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8 things every backpacker should know

Few travel experiences match the thrill of that first independent step into the wide world. However, at risk of sounding like your mom, this freedom comes with a few responsibilities towards your own health and wellbeing. Here are some pointers to get you started.

1.       Where to get advice

An appointment with a travel health adviser is about so much more than vaccines and anti-malarials. Jot down any questions about sun safety, insect bites, medications etc before you go so that you can make the most of your travel health adviser’s expertise. If you are taking an extended (long than a month) trip through more than one country, ask for a longer appointment. At our travel clinics we offer 30-minute slots, and you can book two appointments back-to-back if you need to.

2.       All about insurance

We are fortunate to have free healthcare in Canada, most of the rest of the world must pay for it. Even a single night in an ICU can cost thousands, and you may be refused healthcare if you are not insured. Check that your insurance covers all the activities you have planned. Our blogpost, Do I need travel insurance, has more details

3.       How to protect your mental health

One in four of us will encounter mental health problems in our lifetimes, and the stress of travel can have an adverse effect on your mental wellbeing. Anxiety about travel, jet lag, disruption to your routine, homesickness and culture shock can all contribute to a mental health issue. Even if you have never experienced a mental health issue, have a plan and a support network.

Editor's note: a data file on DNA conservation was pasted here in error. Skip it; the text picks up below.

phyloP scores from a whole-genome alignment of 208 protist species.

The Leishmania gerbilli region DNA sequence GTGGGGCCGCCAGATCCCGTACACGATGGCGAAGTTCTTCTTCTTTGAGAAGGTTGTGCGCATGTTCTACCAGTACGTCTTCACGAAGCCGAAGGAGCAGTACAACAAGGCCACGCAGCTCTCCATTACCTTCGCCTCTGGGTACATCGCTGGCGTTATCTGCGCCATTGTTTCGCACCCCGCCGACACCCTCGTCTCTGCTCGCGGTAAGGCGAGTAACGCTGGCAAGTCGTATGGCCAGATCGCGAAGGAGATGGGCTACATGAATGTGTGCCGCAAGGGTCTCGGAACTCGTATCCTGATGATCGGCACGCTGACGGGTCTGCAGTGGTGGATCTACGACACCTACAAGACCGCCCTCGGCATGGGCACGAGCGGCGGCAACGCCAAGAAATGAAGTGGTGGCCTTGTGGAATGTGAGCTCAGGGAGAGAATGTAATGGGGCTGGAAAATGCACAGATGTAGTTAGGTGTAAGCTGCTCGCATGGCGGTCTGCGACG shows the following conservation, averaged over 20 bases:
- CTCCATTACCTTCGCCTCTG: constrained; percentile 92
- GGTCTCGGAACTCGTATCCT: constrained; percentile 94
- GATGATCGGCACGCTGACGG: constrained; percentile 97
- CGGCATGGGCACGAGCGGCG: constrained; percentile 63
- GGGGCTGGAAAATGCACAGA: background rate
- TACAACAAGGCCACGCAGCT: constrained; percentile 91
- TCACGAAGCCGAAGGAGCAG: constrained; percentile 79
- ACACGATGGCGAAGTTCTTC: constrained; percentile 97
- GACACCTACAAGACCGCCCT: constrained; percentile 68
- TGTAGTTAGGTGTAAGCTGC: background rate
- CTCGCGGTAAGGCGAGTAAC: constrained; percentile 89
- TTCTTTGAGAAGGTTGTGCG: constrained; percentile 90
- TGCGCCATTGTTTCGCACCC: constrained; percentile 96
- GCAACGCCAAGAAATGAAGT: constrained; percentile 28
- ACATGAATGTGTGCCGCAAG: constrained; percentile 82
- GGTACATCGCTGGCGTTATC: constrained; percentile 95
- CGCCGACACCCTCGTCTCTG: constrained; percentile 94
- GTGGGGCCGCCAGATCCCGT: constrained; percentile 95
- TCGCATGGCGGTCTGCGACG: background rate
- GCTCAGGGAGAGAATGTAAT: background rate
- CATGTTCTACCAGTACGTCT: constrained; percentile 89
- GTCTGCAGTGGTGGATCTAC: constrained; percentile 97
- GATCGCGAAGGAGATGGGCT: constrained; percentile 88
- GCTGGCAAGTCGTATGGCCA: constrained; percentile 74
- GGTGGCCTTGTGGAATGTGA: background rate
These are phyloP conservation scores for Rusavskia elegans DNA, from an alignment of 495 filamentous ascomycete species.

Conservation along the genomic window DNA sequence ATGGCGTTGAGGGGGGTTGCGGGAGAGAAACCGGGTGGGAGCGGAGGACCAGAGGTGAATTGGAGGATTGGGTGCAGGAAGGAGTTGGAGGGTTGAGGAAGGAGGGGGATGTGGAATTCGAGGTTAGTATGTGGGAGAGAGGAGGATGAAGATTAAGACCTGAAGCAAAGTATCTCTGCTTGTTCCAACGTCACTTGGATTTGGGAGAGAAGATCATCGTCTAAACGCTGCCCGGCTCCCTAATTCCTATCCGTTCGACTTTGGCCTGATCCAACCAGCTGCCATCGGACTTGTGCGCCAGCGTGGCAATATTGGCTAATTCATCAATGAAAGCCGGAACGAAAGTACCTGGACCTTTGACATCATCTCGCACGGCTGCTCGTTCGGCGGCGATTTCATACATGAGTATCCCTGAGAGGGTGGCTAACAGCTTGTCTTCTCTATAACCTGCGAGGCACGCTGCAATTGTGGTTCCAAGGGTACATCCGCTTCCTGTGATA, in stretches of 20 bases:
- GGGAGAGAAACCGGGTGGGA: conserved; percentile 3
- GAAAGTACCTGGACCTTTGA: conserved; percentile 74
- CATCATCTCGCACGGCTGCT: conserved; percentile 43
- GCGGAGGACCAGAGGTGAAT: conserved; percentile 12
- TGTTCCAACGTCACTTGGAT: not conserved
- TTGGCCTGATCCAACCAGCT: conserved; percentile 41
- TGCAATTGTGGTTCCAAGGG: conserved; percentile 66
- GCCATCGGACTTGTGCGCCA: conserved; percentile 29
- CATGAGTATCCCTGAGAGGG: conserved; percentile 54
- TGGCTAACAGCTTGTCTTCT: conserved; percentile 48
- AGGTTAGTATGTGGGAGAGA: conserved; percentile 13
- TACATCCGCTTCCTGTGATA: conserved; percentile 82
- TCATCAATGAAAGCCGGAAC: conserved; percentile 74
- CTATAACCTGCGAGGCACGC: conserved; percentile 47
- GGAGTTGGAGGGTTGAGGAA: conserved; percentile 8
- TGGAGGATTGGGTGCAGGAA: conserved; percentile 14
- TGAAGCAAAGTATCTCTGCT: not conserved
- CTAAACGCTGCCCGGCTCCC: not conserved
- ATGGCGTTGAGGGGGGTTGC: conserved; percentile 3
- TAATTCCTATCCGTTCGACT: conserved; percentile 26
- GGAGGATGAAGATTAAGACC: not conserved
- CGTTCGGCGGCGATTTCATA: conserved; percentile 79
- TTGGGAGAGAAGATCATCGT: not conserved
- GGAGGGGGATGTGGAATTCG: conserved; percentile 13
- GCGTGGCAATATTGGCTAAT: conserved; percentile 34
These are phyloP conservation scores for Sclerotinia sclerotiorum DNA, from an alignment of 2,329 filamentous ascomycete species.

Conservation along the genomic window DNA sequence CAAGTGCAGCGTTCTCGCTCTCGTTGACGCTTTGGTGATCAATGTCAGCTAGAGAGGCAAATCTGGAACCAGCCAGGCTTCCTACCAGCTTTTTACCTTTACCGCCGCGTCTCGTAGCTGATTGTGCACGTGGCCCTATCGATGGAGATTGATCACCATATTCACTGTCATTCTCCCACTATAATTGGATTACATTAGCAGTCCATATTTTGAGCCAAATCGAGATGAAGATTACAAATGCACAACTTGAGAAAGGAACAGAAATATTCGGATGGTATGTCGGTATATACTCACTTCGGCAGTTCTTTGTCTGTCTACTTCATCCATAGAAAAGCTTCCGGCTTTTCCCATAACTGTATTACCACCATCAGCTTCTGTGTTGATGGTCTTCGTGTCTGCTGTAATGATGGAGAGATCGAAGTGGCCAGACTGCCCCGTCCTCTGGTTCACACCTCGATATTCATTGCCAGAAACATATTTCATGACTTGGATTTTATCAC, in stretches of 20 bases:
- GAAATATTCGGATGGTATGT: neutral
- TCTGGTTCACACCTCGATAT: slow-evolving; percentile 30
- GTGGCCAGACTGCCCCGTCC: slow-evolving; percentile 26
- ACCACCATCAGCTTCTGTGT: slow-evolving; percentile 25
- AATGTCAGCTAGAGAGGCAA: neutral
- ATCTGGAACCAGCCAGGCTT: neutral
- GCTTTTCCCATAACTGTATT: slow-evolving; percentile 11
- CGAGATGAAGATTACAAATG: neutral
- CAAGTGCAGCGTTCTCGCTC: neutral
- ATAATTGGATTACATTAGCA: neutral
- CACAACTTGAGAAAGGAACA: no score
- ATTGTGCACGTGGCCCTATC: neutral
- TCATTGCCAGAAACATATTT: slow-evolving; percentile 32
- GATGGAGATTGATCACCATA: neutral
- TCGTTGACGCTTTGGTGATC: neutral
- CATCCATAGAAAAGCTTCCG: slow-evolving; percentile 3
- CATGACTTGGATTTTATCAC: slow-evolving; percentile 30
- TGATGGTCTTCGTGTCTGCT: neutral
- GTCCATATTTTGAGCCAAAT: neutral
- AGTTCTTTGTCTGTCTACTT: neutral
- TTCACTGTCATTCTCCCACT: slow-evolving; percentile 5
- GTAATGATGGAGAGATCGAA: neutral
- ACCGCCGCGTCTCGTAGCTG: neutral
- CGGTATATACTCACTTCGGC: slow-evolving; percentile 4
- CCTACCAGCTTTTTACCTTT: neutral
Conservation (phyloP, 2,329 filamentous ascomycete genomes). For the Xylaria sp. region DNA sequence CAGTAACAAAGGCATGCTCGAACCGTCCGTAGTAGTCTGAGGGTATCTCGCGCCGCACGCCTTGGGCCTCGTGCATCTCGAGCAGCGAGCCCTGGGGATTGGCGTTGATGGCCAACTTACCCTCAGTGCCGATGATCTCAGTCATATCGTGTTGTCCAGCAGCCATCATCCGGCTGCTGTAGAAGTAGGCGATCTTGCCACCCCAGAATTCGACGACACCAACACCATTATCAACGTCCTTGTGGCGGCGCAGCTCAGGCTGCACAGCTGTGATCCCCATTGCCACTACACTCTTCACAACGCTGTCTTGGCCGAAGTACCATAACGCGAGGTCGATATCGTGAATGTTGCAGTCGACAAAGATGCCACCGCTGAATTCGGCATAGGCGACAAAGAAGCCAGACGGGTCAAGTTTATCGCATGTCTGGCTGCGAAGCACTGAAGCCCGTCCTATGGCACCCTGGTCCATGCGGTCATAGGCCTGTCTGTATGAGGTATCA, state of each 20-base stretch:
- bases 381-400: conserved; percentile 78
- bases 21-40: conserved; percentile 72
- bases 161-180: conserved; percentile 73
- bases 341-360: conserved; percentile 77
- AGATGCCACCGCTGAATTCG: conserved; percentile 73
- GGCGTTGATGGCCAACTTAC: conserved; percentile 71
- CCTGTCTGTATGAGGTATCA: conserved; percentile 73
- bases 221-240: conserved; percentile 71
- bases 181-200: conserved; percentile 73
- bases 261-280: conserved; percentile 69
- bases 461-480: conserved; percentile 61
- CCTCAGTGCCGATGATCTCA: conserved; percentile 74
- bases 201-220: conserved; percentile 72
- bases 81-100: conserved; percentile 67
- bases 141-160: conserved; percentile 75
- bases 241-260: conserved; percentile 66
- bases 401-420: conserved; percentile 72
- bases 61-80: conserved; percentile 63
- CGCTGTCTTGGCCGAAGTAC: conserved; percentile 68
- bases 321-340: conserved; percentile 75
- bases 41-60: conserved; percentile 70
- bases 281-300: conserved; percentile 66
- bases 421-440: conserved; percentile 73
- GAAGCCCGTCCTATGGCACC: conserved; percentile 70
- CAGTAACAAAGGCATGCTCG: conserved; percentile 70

4.       How to avoid insect bites

There are some really unpleasant diseases spread by mosquito and insect bites, some of which have long-term effects – malaria, Japanese encephalitis, Dengue fever, yellow fever, Zika and Chikungunya to name just a few. You should do your best to avoid insect bites by using an effective mosquito repellent and by covering up.

5.       Basic food and water precautions

The rules of nutrition still stand when you’re travelling, so you need to eat a balanced diet. Furthermore, travellers should take a few precautions to avoid some food- and water-borne illnesses such as typhoid and hepatitis A. Familiarise yourself with basic food and water safety so that you can make good decisions about what to eat and drink without missing out on culinary experiences.

6.       How to practise safer sex

Freedom from the usual social restraints and the thrill of an exotic location makes some travellers indulge in risky sexual behaviours that they would never even consider at home. Prepare yourself by carrying male or female condoms – even if you think this doesn’t apply to you, you may need to help out a friend. NHS Fit for Travel has comprehensive advice on sexual health risks.

7.       How to avoid road accidents

A bad road accident could put an end to your trip – or worse, to your life. Think carefully before hiring a motorcycle or moped, particularly if you don’t have much experience with riding. Use seat belts where they are available, and, it goes without saying, don’t drive while you are under the influence of drink or drugs.

8.       How to not drown

Swimming is a great way to cool down in a hot climate – but you need to take the usual precautions you would at home. Don’t dive in if you don’t know the depth. Get local advice about safe bathing spots: currents and weeds can be deadly, and you really don’t want to pick up a case of schistosomiasis. Wild swimmer may also be at risk from animal attacks, for example from crocodiles and hippos.

To explore these topics further, check out Global Travel Clinics’ other advice articles. With the lecture out of the way, have a great trip and take lots of pictures!